For a quick example of this, take when Ivan Koloff beat Bruno Sammartino in January of 1971. The announcer didn't announce Bruno as the champion, and the referee didn't give Koloff the belt, afraid the fans would riot over this. Or take 1982, when Ric Flair dropped the NWA Champion to local hero Jack Veneno in a match in the Dominican Republic, because the promoter feared a riot if Veneno didn't win, and Ric Flair was not looking to get stabbed that day (the title would be returned to Flair because Jack refused to defend the title outside of the Dominican Republic.) So, Vince McMahon Sr. decided he wanted something different, something that had never really gotten over in the Northeast Territory. He wanted a classic All-American White Meat babyface.

Bob Backlund Steps Up

Hulk Hogan before Hulk Hogan

Enter the subject of this section, Bob Backlund. A legitimate amateur wrestler, Bob Backlund, in his college days, had won an NCAA championship at North Dakota State for wrestling. Having broken into the business in 1973, Bob Backlund's masterful technical wrestling had made him a fairly big star in the territories, being highly regarded by Florida promoter Eddie Graham and St. Louis promoter Sam Muchnick. Deceptively strong and master of mat wrestling, for Vince, he was the perfect choice as the new All-American babyface in the northeast. But this presented a new problem for Vince. After all, Bob Backlund had never wrestled in the WWWF before, so who knew if the audience would take to him. So, to give himself time to get Bob Backlund over, Vince Sr. did something that he had never done before. He booked a long-term heel champion!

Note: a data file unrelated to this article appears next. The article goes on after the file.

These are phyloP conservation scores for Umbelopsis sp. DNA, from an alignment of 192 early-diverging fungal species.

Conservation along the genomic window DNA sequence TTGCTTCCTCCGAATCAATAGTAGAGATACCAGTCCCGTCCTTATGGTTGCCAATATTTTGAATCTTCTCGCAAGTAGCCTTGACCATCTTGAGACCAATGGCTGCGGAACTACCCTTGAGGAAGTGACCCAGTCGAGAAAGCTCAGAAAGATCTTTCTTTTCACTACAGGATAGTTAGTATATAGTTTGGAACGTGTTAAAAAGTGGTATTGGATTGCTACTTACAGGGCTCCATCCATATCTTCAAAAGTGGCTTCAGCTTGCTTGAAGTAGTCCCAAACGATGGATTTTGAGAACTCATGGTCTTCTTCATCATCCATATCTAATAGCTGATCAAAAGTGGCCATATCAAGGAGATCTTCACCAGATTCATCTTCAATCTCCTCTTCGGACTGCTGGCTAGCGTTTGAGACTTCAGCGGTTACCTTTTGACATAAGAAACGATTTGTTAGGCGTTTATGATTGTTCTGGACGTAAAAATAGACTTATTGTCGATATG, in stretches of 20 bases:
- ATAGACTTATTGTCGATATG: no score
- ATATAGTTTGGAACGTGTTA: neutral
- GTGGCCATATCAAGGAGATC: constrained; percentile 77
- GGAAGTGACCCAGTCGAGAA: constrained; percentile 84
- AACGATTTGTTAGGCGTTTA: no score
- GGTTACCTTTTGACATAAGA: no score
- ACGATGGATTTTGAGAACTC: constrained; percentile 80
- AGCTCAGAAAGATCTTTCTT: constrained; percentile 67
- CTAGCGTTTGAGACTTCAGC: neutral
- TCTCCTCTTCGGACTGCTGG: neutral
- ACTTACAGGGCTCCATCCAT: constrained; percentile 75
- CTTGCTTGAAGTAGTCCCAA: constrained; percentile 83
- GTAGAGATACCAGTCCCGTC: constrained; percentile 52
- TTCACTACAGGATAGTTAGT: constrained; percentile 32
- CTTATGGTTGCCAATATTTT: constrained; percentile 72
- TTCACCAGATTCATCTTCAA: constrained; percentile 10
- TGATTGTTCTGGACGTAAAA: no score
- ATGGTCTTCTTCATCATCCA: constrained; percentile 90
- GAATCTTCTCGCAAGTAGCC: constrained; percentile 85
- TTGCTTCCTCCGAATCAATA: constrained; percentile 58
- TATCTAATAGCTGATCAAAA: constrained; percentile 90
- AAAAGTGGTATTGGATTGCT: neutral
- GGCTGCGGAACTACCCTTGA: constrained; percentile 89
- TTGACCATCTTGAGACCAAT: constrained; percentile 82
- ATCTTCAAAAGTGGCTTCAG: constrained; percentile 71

Now, there had been heel champions before, those being Ivan Koloff and Stan Stasiak, but they were both transitional champions who only won the belt so they could drop it to the next top babyface shortly thereafter, with Ivan Koloff holding the title for 21 days and Stan Stasiak holding it for only 9. See, at the time, you didn't want two top babyfaces to face off against each other, because, if they did, who would the fans root for? Plus, one of them is going to have to lose, making them look worse. So, for the first time, a long-term heel champion (not counting when the WWWF didn't have a champion and instead used the touring NWA Champion) was selected. The man to get the honors? The flamboyant, charismatic, and muscular Superstar Billy Graham.